“San Sebastian is a launching pad, not a market to close,” says Latido Films’ Antonio Saura, noting he won’t sell the world on Rodrigo Sorogoyen’s hot ‘As Bestas,’ a film The Pact opened to 316,000 entry sales in France, around $2 million or more, at the box office gross, through Ventana Sur in late November. Thus, San Sebastián has cut, in general, in two ways: commercial agent pick-up announcements, especially in the run-up to the event; co-production deals as producers reach out to production partners to make up for an increasingly tough international sales market on more arty packages. The only exception to this slowdown is Spain. Galvanized by an exceptional box office on event art films – “Alcarrás”, “Lullaby” – key players have struck deals in San Sebastián or unveiled bold distribution actions.

Offers :

*Spanish distribution rights to the highly anticipated film ‘Cerrar los ojos’, from legendary Spanish director Victor Erice (‘Spirit of the Hive’), have been acquired by Avalon Audiovisual Distribution, whose credits include “Alcarràs”. The film is scheduled for next year. Tandem Films, Pecado Films and Nautilus are producing.

*Energetic Spanish distributor-producer Bteam Pictures signed with Film Factory the Spanish rights to “Kings of the World” by Colombian Laura Mora, a world premiere in competition at San Sebastian, and part of Toronto’s Industry Selects section.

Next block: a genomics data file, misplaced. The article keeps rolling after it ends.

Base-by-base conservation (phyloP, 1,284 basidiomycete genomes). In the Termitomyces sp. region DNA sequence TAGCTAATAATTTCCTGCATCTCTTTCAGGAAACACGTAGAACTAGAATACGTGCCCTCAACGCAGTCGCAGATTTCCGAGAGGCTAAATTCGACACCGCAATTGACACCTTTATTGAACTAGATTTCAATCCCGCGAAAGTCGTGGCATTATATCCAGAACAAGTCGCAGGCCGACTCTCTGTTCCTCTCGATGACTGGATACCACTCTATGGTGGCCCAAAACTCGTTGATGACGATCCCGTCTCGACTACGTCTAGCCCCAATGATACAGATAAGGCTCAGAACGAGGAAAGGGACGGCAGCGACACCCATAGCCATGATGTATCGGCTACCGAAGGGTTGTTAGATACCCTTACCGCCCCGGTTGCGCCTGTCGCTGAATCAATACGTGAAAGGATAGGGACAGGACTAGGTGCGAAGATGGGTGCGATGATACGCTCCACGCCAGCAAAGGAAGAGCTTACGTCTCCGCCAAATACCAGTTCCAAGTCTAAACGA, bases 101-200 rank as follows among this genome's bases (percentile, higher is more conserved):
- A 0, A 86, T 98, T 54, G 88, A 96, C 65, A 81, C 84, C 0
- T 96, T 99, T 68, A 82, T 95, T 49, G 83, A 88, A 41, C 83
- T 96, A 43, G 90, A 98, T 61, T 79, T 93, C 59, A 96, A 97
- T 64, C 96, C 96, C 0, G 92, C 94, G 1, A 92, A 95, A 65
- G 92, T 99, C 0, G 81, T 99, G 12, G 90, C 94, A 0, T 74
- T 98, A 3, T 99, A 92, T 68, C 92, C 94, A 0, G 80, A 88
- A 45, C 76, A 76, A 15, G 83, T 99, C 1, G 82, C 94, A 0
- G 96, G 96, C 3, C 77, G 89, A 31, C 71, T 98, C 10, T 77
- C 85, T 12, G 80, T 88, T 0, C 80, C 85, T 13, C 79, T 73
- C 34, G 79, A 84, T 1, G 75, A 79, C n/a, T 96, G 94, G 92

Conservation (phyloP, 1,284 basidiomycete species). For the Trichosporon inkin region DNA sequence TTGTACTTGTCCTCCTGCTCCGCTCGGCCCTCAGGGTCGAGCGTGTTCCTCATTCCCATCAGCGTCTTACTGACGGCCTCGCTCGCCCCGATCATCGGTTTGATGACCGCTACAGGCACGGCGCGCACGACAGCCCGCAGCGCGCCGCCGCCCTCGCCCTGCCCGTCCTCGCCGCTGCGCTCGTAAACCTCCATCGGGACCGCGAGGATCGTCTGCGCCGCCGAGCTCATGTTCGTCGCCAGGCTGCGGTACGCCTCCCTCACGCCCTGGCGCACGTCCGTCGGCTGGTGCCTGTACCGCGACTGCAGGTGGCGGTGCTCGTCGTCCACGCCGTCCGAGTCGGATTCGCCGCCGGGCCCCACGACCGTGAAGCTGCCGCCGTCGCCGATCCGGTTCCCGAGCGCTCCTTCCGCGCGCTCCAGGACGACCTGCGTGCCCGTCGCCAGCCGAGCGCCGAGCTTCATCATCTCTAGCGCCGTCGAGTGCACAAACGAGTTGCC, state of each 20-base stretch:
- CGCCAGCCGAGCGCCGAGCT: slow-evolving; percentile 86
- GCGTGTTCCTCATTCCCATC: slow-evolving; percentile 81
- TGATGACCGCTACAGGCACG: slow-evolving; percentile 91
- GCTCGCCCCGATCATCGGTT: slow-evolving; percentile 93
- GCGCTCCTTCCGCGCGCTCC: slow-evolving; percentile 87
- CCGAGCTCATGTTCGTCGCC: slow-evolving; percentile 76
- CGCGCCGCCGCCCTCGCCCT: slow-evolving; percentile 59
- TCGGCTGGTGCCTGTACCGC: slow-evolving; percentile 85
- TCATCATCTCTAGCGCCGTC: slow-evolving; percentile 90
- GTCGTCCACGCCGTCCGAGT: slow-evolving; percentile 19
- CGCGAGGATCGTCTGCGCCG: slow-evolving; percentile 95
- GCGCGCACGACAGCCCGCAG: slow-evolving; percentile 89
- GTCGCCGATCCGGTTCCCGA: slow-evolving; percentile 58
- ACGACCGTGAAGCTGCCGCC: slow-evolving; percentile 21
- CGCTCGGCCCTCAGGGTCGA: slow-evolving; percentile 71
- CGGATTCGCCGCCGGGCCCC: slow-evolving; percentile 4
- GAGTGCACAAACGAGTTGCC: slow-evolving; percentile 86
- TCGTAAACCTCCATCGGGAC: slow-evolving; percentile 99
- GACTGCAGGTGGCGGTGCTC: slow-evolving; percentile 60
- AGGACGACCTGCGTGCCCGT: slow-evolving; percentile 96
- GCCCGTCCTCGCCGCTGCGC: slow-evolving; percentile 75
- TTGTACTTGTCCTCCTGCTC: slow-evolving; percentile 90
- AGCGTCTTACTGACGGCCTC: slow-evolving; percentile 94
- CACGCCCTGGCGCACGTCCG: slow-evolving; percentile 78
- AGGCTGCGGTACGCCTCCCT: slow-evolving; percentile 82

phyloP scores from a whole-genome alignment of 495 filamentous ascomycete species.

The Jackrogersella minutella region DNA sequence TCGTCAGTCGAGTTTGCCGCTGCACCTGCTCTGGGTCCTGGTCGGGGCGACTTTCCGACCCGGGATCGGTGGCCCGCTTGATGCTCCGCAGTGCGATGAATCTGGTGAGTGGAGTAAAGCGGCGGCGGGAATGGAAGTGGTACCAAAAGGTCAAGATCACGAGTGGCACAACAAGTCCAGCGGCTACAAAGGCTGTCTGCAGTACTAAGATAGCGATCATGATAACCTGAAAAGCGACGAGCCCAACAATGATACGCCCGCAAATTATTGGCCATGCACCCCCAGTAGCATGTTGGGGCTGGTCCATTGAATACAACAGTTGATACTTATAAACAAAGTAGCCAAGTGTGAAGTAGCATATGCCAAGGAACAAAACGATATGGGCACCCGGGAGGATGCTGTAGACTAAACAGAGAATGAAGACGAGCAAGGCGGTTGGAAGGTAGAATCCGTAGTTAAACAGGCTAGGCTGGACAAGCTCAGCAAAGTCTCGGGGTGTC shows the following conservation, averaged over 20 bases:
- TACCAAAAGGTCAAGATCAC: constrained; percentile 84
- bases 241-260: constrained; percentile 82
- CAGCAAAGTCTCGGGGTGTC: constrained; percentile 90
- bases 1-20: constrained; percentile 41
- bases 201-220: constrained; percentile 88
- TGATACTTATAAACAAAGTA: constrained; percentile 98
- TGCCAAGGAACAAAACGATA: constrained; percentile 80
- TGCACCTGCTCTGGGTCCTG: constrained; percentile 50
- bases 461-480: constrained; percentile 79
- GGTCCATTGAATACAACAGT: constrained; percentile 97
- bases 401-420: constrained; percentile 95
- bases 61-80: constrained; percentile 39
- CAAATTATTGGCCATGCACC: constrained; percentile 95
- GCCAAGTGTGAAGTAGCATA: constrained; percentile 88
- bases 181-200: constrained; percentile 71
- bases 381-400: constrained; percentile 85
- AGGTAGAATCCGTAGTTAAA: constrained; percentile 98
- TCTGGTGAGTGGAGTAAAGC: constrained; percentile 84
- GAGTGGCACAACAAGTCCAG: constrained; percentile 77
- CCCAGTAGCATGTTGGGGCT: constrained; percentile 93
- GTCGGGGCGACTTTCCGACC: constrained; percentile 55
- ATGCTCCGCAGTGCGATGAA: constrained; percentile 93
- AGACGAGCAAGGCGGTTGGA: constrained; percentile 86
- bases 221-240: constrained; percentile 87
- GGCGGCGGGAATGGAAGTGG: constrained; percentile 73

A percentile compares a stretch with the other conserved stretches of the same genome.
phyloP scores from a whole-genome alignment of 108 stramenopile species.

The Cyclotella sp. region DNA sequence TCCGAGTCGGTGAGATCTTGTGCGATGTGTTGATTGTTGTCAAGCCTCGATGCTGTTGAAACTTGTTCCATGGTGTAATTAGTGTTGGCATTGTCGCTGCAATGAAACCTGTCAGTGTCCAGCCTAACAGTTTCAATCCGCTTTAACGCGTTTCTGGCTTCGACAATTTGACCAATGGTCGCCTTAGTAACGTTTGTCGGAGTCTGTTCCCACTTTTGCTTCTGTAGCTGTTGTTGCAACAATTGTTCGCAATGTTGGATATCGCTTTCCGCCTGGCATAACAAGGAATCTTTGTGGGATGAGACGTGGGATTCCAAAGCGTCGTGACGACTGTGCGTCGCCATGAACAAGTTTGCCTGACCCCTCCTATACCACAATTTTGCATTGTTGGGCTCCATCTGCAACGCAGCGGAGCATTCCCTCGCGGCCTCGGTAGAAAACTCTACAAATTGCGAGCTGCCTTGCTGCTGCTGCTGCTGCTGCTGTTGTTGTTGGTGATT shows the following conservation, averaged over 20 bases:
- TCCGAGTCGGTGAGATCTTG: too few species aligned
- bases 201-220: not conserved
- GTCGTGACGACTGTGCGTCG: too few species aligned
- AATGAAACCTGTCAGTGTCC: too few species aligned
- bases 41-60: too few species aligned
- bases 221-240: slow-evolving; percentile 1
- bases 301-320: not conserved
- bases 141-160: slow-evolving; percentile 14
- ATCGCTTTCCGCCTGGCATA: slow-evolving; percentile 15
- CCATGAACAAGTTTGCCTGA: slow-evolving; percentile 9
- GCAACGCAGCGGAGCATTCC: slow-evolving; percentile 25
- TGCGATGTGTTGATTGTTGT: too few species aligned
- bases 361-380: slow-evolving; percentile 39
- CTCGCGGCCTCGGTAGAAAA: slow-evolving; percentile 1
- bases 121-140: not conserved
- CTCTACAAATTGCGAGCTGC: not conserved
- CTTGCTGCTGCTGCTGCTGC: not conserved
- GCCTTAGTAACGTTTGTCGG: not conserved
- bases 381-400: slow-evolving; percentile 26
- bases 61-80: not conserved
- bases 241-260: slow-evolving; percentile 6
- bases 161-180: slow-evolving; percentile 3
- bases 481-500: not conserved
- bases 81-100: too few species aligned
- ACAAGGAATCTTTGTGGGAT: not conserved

*A Contracorriente Films bought the Spanish rights of the Horizontes Latinos player from Cuban Pavel Giroud “The Padilla Affair”, co-produced by the Spaniards Ventú Productions and Lia Rodríguez in Cuba, and sold by Figa Films.

*International sales rights to Petr Václav’s lavish period film ‘Il Boemo’, which had its world premiere in main competition, have been acquired by the Parisian company Loco Movieswho also jumped on “Woman at Sea”, a fashionable title from the new San Sebastian directors of the Parisian company Slot Machine (“Melancholia”).

*”Walls Can Talk”, the latest film by Spaniard Carlos Saura (“Raise Ravens”, “Deprisa, Deprisa”, “Carmen”) was acquired for intentional sales by Latido Movies. Produced by Malvalanda (“Madre”, “The Mole Agent”) and distributed in Spain by Wanda Vision, the film had its world premiere as part of an RTVE gala.